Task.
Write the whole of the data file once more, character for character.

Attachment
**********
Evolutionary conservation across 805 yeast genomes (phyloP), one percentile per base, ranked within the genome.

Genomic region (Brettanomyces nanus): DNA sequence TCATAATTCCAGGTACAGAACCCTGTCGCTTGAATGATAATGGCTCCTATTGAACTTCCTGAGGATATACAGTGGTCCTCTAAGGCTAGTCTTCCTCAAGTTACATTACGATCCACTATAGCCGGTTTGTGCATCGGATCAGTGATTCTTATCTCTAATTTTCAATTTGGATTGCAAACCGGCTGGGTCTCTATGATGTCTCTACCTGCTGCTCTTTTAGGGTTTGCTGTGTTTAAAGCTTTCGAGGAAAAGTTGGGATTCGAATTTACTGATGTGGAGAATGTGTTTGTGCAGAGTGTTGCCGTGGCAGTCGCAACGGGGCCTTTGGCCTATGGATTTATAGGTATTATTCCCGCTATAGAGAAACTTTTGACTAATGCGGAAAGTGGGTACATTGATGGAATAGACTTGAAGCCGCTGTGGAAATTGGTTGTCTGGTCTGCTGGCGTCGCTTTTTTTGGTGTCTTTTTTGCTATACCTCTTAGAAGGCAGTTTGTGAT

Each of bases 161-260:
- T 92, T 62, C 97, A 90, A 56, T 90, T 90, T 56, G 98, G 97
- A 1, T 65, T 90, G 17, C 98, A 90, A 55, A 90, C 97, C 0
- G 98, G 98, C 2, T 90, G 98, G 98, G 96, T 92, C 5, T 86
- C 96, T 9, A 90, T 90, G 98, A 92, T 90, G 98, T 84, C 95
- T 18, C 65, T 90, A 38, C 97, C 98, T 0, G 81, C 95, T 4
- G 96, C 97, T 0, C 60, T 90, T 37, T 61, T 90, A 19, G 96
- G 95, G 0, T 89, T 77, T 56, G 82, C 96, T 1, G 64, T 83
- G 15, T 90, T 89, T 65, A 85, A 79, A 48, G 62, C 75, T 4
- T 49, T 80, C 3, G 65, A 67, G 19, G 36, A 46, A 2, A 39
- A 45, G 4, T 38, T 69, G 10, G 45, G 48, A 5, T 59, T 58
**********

Evolutionary conservation across 805 yeast genomes (phyloP), one percentile per base, ranked within the genome.

Genomic region (Brettanomyces nanus): DNA sequence TCATAATTCCAGGTACAGAACCCTGTCGCTTGAATGATAATGGCTCCTATTGAACTTCCTGAGGATATACAGTGGTCCTCTAAGGCTAGTCTTCCTCAAGTTACATTACGATCCACTATAGCCGGTTTGTGCATCGGATCAGTGATTCTTATCTCTAATTTTCAATTTGGATTGCAAACCGGCTGGGTCTCTATGATGTCTCTACCTGCTGCTCTTTTAGGGTTTGCTGTGTTTAAAGCTTTCGAGGAAAAGTTGGGATTCGAATTTACTGATGTGGAGAATGTGTTTGTGCAGAGTGTTGCCGTGGCAGTCGCAACGGGGCCTTTGGCCTATGGATTTATAGGTATTATTCCCGCTATAGAGAAACTTTTGACTAATGCGGAAAGTGGGTACATTGATGGAATAGACTTGAAGCCGCTGTGGAAATTGGTTGTCTGGTCTGCTGGCGTCGCTTTTTTTGGTGTCTTTTTTGCTATACCTCTTAGAAGGCAGTTTGTGAT

Each of bases 161-260:
- T 92, T 62, C 97, A 90, A 56, T 90, T 90, T 56, G 98, G 97
- A 1, T 65, T 90, G 17, C 98, A 90, A 55, A 90, C 97, C 0
- G 98, G 98, C 2, T 90, G 98, G 98, G 96, T 92, C 5, T 86
- C 96, T 9, A 90, T 90, G 98, A 92, T 90, G 98, T 84, C 95
- T 18, C 65, T 90, A 38, C 97, C 98, T 0, G 81, C 95, T 4
- G 96, C 97, T 0, C 60, T 90, T 37, T 61, T 90, A 19, G 96
- G 95, G 0, T 89, T 77, T 56, G 82, C 96, T 1, G 64, T 83
- G 15, T 90, T 89, T 65, A 85, A 79, A 48, G 62, C 75, T 4
- T 49, T 80, C 3, G 65, A 67, G 19, G 36, A 46, A 2, A 39
- A 45, G 4, T 38, T 69, G 10, G 45, G 48, A 5, T 59, T 58